The World Health Organisation (WHO) published its latest revision of the 11th International Classification of Diseases (ICD) yesterday, containing its first definition of gaming disorder. This has caused a lot of upset throughout the video game industry, with international organisations banding together to release a statement against the recognised addiction.
“Video games across all kinds of genres, devices and platforms are enjoyed safely and sensibly by more than 2 billion people worldwide, with the educational, therapeutic, and recreational value of games being well-founded and widely recognised,” reads the statement co-signed by UKIE, EGDF, ESA, ESAC, IESA, IGEA, ISFE, KGAMES and UBV&G.
“We are therefore concerned to see ‘gaming disorder’ still contained in the latest version of the WHO’s ICD-11 despite significant opposition from the medical and scientific community. The evidence for its inclusion remains highly contested and inconclusive.”
The statement hopes to make the WHO reconsider its proposed classification of gaming disorder when the final version of ICD-11 is released next year. “We understand that our industry and supporters around the world will continue raising their voices in opposition to this move and urge the WHO to avoid taking steps that would have unjustified implications for national health systems across the world.”
Generally, the existence of gaming disorder as a true addiction has been openly debated since 2016, with UKIE outlining in its FAQ concerning the condition that “36 internationally renowned and respected mental health experts, leading social scientists and academics from research centres and prestigious universities” opposed the official recognition of the disorder. This isn’t to dismiss the value of gaming disorder entirely, but to highlight the growing concern at moving forward without concrete evidence to support the connection between video games and true real life problems.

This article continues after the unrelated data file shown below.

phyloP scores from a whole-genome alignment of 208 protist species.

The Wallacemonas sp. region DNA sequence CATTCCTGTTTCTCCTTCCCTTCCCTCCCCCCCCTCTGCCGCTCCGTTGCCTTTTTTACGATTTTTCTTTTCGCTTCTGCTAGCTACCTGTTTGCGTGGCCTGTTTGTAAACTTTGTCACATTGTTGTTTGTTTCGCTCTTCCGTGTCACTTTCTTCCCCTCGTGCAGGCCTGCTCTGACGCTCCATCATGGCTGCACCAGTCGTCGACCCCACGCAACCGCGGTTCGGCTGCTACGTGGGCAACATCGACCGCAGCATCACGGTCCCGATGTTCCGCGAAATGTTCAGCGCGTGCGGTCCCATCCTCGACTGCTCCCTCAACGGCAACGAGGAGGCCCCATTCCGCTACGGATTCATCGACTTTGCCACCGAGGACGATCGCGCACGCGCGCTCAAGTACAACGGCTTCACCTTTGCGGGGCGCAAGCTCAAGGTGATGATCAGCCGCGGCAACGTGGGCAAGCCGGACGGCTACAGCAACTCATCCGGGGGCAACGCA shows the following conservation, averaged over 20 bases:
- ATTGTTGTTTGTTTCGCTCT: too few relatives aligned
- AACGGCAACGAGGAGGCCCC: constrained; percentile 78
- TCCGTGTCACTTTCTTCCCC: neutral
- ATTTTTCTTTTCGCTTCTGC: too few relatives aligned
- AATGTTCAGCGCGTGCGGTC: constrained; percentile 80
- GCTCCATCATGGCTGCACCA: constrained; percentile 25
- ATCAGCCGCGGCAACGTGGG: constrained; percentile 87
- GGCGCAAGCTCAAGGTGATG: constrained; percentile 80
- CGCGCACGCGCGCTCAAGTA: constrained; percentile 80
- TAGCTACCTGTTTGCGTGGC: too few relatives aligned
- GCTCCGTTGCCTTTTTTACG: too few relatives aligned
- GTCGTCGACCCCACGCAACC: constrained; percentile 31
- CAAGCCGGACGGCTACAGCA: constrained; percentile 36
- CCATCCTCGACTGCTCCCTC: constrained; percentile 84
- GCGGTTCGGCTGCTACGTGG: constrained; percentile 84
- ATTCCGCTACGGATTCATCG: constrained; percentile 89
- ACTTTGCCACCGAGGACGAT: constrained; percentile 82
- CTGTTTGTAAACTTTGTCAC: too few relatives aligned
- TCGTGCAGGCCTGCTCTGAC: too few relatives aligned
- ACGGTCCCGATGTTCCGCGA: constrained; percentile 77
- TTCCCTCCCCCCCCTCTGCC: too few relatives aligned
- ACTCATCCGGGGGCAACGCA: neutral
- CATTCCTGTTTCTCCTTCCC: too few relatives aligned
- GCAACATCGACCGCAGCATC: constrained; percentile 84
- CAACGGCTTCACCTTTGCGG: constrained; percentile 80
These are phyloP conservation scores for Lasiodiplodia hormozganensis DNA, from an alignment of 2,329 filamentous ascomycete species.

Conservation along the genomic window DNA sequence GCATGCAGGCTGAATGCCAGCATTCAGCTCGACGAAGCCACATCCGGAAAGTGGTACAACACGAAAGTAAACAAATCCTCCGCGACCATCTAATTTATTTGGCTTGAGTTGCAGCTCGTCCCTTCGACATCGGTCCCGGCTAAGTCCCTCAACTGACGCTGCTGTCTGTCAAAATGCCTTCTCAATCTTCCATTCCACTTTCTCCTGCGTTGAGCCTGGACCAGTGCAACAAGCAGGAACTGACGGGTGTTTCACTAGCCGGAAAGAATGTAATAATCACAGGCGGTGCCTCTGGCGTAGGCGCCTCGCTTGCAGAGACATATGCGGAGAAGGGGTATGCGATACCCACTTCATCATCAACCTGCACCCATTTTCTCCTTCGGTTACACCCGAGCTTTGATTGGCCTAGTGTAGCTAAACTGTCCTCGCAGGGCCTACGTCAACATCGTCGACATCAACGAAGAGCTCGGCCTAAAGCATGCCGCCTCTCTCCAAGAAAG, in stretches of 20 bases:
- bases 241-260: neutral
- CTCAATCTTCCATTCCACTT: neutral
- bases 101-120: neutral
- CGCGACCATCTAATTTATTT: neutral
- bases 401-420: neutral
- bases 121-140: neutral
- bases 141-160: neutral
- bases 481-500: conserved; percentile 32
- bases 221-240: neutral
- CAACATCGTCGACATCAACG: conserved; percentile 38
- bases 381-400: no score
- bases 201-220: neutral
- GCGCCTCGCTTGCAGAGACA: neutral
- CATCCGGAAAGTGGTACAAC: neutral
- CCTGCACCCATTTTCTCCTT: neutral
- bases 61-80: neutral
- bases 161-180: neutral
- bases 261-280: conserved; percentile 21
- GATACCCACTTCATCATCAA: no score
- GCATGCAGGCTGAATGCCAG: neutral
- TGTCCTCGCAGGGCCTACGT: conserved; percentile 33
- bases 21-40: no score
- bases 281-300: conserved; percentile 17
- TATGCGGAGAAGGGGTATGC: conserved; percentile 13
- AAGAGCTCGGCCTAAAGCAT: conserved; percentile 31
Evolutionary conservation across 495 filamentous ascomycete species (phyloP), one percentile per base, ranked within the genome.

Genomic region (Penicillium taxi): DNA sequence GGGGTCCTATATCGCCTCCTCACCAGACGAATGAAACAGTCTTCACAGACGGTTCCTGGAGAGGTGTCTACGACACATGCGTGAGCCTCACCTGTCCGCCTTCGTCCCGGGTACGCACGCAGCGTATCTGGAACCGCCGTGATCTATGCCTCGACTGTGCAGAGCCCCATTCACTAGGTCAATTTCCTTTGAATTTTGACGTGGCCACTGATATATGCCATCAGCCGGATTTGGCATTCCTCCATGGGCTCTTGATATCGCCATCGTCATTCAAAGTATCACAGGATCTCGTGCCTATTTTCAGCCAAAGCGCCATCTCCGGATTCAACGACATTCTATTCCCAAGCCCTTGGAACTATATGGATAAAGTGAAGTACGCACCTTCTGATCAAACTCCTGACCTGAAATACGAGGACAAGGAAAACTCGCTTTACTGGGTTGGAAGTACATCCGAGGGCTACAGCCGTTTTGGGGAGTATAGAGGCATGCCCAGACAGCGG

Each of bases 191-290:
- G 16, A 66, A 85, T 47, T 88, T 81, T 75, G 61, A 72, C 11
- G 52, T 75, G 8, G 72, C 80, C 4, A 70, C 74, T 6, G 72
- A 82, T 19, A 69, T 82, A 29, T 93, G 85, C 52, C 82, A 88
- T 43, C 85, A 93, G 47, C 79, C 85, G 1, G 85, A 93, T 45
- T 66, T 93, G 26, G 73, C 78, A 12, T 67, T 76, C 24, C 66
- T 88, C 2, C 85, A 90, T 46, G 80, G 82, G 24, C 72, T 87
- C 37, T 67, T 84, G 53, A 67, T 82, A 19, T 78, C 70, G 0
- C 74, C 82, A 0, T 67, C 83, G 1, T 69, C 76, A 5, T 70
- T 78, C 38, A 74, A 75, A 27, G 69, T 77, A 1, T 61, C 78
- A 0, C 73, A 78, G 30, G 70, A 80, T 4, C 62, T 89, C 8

“We believe that understanding this population and the nature and severity of the problems they experience should be a focus area for future research,” reads the abstract of a paper titled ‘A weak scientific basis for gaming disorder: Let us err on the side of caution.’ “However, moving from research construct to formal disorder requires a much stronger evidence base than we currently have. The burden of evidence and the clinical utility should be extremely high because there is a genuine risk of abuse of diagnoses.”
“We acknowledge there could be benefits to formalising gaming disorder, many of which were highlighted by colleagues in their commentaries, but we think they do not yet outweigh the wider societal and public health risks involved. Given the gravity of diagnostic classification and its wider societal impact, we urge our colleagues at the WHO to err on the side of caution for now and postpone the formalisation.”
KitGuru Says: While I will always agree that more research needs to be conducted, I personally don’t see the classification of an addiction to be all that damaging. In fact, I believe addiction can come in the form of anything that causes the participant to experience gratification. Do you feel that gaming disorder casts a bad stigma on players of video games or do you think it only affects a small portion of those that have lost control?